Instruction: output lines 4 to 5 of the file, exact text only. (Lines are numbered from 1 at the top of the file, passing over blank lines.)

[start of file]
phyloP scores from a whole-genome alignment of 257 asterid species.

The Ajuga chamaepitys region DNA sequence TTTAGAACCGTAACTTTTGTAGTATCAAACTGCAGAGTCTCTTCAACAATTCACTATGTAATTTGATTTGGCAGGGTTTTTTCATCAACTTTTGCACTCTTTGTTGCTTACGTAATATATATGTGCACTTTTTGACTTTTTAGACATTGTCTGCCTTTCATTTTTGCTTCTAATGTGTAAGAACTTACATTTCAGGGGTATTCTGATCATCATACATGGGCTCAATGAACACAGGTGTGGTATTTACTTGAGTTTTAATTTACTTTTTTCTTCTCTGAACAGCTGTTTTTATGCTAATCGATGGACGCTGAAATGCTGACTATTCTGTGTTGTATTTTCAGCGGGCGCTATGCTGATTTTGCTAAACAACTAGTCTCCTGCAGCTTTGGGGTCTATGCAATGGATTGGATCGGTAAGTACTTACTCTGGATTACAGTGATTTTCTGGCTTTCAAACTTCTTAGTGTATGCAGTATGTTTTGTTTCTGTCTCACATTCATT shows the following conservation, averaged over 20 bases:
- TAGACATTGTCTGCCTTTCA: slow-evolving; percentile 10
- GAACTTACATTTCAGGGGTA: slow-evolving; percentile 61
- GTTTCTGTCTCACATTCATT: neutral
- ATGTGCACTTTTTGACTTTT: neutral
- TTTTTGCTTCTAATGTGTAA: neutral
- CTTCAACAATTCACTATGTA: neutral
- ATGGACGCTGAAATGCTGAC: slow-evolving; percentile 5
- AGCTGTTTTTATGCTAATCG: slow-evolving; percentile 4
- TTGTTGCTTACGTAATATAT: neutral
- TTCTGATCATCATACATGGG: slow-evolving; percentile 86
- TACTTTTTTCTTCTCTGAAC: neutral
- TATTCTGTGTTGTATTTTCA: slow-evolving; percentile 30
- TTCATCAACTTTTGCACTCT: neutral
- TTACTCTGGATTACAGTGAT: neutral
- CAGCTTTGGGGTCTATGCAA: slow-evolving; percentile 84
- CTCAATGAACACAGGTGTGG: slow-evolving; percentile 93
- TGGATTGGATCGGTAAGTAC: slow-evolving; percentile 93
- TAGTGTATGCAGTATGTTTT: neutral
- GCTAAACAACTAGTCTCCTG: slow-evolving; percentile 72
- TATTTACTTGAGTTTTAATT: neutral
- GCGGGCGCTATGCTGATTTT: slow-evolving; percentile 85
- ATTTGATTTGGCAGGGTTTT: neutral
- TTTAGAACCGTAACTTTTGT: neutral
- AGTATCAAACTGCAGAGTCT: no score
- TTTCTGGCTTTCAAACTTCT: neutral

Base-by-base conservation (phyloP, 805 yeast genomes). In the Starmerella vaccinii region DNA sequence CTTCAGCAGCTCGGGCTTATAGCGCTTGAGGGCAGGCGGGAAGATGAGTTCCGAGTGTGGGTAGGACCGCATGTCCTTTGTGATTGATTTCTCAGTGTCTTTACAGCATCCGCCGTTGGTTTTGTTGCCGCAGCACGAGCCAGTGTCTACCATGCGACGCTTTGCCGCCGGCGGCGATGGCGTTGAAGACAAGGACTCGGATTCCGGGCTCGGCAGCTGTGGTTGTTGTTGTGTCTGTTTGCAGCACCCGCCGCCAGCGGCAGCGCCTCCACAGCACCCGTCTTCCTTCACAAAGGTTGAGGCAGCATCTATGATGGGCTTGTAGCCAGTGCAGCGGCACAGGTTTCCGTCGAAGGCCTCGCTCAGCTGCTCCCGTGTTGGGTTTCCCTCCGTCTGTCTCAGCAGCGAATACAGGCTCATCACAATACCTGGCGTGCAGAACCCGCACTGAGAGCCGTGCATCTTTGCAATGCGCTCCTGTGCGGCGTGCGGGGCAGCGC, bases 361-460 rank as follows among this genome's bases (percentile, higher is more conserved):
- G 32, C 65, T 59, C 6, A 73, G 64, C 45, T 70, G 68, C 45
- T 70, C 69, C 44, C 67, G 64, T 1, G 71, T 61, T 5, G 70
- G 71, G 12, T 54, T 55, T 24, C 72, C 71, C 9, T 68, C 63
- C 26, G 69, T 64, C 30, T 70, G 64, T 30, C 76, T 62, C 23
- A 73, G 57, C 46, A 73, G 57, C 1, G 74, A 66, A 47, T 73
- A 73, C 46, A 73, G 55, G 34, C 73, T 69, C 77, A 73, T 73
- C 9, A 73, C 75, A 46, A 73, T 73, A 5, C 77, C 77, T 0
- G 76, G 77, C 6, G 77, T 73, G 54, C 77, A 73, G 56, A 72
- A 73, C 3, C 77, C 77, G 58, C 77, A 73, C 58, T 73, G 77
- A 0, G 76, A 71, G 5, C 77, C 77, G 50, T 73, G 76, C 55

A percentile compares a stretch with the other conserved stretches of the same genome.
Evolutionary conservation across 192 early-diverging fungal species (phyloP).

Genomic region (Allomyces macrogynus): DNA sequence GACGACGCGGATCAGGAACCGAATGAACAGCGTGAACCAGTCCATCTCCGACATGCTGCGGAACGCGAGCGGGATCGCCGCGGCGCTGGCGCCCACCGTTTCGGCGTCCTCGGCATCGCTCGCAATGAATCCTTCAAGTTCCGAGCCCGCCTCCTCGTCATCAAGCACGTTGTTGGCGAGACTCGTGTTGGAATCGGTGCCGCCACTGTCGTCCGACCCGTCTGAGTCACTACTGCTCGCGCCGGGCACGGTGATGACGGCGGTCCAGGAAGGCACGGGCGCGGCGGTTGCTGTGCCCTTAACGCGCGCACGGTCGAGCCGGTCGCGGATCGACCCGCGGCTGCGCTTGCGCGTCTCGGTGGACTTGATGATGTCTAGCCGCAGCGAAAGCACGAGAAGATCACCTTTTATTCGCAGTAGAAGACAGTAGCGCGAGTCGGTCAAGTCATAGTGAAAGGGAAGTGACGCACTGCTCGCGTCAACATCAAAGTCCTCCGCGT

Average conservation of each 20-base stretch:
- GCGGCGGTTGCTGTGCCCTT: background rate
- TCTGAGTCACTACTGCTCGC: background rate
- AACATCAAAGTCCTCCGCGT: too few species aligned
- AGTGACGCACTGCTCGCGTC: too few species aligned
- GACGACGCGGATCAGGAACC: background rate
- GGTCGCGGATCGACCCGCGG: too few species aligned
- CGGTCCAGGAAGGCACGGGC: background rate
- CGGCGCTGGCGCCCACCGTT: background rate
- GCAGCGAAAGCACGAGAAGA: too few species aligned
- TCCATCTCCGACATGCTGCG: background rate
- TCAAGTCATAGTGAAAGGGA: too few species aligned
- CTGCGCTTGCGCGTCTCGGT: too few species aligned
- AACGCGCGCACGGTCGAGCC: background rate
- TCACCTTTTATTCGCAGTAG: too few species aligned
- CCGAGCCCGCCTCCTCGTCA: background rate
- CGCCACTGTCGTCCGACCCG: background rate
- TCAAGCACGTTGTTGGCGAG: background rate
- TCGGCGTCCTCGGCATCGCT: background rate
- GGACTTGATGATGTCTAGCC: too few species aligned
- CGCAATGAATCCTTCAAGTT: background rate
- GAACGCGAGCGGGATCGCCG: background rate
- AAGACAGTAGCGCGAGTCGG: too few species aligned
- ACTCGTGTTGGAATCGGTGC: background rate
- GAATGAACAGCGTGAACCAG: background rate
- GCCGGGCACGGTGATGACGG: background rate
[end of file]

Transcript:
- GAACTTACATTTCAGGGGTA: slow-evolving; percentile 61
- GTTTCTGTCTCACATTCATT: neutral